But hold it, this back provides not only good functions on holders, there is also a very important advantage.....

The platen can help keeping the dark slide also!!

I know many of you did not aware how important it is, let me take you to a scenario of snap shooting.....

You are on the street, with Byron in hand, and two sided dark slide holder in the back. Now you find something to snap, you unfold the camera, cock shutter, make focus, then pull the trigger?

No, you have to pull out the dark slide!

where are you going to do with this slide? no spare hand for it, you have to put it somewhere. Without my platen's help, you have to put it some place, maybe in you bag, but that is what disaster begin.

People sometimes forgot to pull out the dark slide, that waste a good snap; but if you have made a good snap, and forget to pull back the slide while changing side of holder, that waste not only a film, but also a great snap!

Even thought, people still sometimes forget to pull back the slide. I do, too. It is not my fault, nothing to remind me to pull it back!

Now you know how important that platen can hold the slide! It can prevent you forgetting to pull back the slide when changing side, because it is just in front of you and the holder, you are forced to pull it back, then you can changing side.

Thursday, July 23, 2009

The outlook of the Byron

I tried hard to keep the camera in it's original outlook.

The results are outstanding, as you can see, if you did not notice it, you would not tell any difference from original. Actually, I made it grow taller a little bit.

because the standard film holder for 4x5 will take 120mm minimum in height, but the body got only 115mm exclude rangefinder head, that brought us in big trouble!

One common way to solve it, is to ignore it, just add a Graflex film back outside the body, or other film back systems. That make things simple, and life easier, but the camera body looks chubby, and spoil the style and outlook completely.

It's fine to a homemade camera project.

But I am a product designer, I hope to carry a camera that I dream of, not only in good function, but also in great form!

So I went on a totally different way, to keep the form, and to make it function. took me four years, but I made it quite successfully!

I make it grow higher a little bit, just enough space for standard film holders, and for graflok/graflex mechanism.

in front view, you can see that I eliminate something, the vertical support, a tripod socket, and the handle on side. I like to keep form in simple and clean style.

In top view, a standard cold shoe is mounted, for accessories like flash, viewfinders....

The bottom shows the tripod socket is move into the centerline of camera, to keep camera balance when in use.

And here comes the biggest different: the back.

My Byron's back is simple, only a hole there.

But the hole is in standard 120x95mm size, and light trap designed not only on the velvet pasted, and side border, and the track rail the back plate implant into, absolutely light tight proof!

Many other converted cameras, will not show you how thick the back will be when in use in pictures, because that is really thick, too thick to keep eyes get closed to view window!

Now look mine Byron, with two side dark slide holder.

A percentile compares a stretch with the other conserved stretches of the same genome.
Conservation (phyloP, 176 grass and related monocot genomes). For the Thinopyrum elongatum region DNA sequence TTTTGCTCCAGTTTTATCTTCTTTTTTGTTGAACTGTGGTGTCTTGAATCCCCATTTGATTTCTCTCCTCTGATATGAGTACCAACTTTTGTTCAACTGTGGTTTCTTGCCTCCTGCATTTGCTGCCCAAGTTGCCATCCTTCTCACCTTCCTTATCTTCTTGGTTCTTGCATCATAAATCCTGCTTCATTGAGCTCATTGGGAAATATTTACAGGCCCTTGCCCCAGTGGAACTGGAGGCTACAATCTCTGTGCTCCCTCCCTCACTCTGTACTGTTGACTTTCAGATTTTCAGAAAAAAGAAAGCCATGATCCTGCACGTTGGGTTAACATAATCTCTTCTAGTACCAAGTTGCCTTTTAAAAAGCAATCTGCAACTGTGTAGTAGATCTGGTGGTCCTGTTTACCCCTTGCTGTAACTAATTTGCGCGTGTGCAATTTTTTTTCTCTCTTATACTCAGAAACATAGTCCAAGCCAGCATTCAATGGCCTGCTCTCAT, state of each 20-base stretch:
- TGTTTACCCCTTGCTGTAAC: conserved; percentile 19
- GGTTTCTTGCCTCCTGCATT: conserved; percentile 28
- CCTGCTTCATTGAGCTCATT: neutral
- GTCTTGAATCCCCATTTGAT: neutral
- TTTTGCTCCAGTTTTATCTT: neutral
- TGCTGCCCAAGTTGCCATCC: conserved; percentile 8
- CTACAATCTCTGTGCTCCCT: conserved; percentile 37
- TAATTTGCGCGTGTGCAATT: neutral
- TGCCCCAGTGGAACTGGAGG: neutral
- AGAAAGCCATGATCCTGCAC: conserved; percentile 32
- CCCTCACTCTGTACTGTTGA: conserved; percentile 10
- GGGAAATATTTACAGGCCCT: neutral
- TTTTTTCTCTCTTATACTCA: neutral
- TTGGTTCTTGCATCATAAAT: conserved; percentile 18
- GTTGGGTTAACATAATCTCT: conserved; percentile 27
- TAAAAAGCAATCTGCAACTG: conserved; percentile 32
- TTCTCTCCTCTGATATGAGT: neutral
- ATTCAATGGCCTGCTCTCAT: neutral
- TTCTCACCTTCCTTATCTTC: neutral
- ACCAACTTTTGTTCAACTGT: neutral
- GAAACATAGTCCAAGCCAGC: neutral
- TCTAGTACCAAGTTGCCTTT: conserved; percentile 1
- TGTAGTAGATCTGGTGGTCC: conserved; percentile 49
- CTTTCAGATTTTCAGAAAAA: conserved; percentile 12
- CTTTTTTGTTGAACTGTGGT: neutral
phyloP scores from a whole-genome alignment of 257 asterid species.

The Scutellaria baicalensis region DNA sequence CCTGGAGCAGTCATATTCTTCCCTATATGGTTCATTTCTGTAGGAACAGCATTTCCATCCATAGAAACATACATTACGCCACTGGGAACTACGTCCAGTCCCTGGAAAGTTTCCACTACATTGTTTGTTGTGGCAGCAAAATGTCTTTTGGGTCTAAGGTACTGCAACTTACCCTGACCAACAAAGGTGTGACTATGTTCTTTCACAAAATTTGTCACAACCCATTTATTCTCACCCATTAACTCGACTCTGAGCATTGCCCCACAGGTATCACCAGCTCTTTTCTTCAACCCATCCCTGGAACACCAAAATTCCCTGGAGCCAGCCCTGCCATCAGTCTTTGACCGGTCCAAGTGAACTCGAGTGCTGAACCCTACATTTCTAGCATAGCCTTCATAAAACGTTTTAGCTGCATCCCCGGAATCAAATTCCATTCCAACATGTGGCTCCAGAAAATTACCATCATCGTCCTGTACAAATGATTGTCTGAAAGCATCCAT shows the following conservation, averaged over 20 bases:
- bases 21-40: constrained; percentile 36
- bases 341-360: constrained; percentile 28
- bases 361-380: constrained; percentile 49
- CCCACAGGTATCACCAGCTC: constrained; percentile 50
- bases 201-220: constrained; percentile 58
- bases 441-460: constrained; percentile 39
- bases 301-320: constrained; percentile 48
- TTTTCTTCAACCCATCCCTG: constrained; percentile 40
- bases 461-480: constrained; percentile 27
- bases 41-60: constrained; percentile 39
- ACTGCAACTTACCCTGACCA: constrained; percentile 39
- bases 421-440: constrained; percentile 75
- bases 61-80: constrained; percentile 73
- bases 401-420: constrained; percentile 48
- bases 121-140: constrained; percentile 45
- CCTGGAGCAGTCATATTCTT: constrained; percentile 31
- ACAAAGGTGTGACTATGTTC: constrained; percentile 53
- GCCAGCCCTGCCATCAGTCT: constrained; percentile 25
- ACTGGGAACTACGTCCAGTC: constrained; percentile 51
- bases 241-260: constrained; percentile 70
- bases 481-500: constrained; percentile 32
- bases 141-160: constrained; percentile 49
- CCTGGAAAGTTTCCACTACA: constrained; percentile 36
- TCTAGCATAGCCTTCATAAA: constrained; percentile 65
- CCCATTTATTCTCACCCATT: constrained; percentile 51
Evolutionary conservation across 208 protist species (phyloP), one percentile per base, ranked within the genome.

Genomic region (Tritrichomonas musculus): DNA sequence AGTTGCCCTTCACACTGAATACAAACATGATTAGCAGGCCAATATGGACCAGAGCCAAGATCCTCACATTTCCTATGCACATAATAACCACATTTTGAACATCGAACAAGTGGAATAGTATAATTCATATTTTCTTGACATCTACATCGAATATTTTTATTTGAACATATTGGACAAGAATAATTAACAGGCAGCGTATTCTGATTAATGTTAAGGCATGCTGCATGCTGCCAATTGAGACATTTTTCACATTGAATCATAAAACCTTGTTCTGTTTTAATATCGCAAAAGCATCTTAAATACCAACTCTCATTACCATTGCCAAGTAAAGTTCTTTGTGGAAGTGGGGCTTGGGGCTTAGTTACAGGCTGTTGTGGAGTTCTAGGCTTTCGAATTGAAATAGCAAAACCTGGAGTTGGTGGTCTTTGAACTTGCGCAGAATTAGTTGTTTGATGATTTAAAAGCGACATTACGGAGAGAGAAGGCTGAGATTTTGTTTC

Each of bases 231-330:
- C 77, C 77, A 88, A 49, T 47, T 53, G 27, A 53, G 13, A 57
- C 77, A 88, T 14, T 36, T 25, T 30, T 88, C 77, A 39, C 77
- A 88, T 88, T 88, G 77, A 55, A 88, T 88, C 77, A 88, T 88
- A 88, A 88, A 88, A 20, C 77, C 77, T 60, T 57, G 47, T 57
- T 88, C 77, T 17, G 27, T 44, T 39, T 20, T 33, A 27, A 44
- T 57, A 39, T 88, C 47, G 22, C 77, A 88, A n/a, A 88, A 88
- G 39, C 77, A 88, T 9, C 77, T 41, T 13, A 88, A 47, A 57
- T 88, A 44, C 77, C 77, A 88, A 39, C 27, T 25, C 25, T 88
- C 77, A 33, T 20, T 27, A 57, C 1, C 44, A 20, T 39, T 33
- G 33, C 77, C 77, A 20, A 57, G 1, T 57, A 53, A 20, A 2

From byron

With Fuji PA-45 instant film holder!
From byron

With Grafmatic 6 film holder!

From byron

With Graphlex 6x7 film holder!

From byron

And here is the Big Brother with other kids....

From byron
My Byron is born!

From byron

Will post more images later.

What you see in the picture is Byron and his companions, the lenses showed are:


left column:
Rodenstock Ysarex 127/4.7
Carl Zeiss Tessar 12cm/4.5
Schneider Symmar 100/5.6

next column:
Schneider Super Angulon 90/8
Schneider Angulon 90/6.8

These lenses are what I have and suit for Bryon, two lenses in red color means they can stay in the body when folded, others need to be taken off, but by the help of interchangeable system, now you are free of choosing lenses, as long as they are:

1. in #0 shutter, or smaller size.
2. focal length no more than 135mm

Film holders

Two sided dark slide film holder (brand name: Elite)
Graflex 120 film holder for 4x5 back
Grafmatic 6 film holder
Fuji PA-45 instant holder (in the middle)
home made Ground Glass holder (in Orange color)

only the one above in blue color is in Graflex holder system, others take Graflok system to hold the holder.

beside those, an electronic flash and a cable release.

And, my new born Byron!

Wednesday, July 15, 2009

engrave new aperture scale

I bought two old lenses from eBay, one is a Schneider SA 120/6.8 in compur shutter, but the aperture scale is not fitted, seller marked it on a sticker; another one is a Schneider Angulon 90/6.8 in Plaubel barrel, without shutter, meaning I have to find a shutter to replace if I want to use it on my Byron.

I bought a Prontor-Press shutter for 90/6.8, a bargain, but without any aperture scale engraved on it, I had to do it myself.

The solution is simple, take 90/6.8 as example, first thing I need to do is to mark the exact opening size of aperture on Prontor-Press compared with Plaubel barrel, with help of a digital caliper, I measure the opening size of iris of Plaubel, then find the same opening on Press, mark it, from 6.8 till 32

Then take a picture of the shutter, place the image into a graphic program (I use CorelDRAW!) as template, scale it into exact size, then trace those dots you mark, I use tiny triangle, much easier to see in dark environment.

Now place aperture digits align the center of the circle, rotate them till they are at the place should be. If the digits are too closed, change the color.

Reverse the color, that makes it easier to see in dim light.

Same way to draw a scale for 120/6.8.

Then export it into a 200ppi image, saved in a SD memory card, go to a photo shop near by, print it as a 4x6 photo print, when you get the print, cut the scale, paste it to the shutter.

The world is functioning again!

Friday, July 10, 2009

the logo for knob

How do you like this logo? I planned to replace that "110B" plate on focus knob.

or you prefer this one?

feel like I am doing Lucky Strike...

or this?....

J66 peel off

Peel off a J66 today, looks it is a good candidate for wide angle 4x5 shooter, I got a Schneider SA 65/8 lens and a helical mount, but the mount made in China is too big for it, I was surprised this lens was so tiny, the shutter is a #00!

J66 did not have flat bed, a perfect super wide angle buddy!

Thursday, July 2, 2009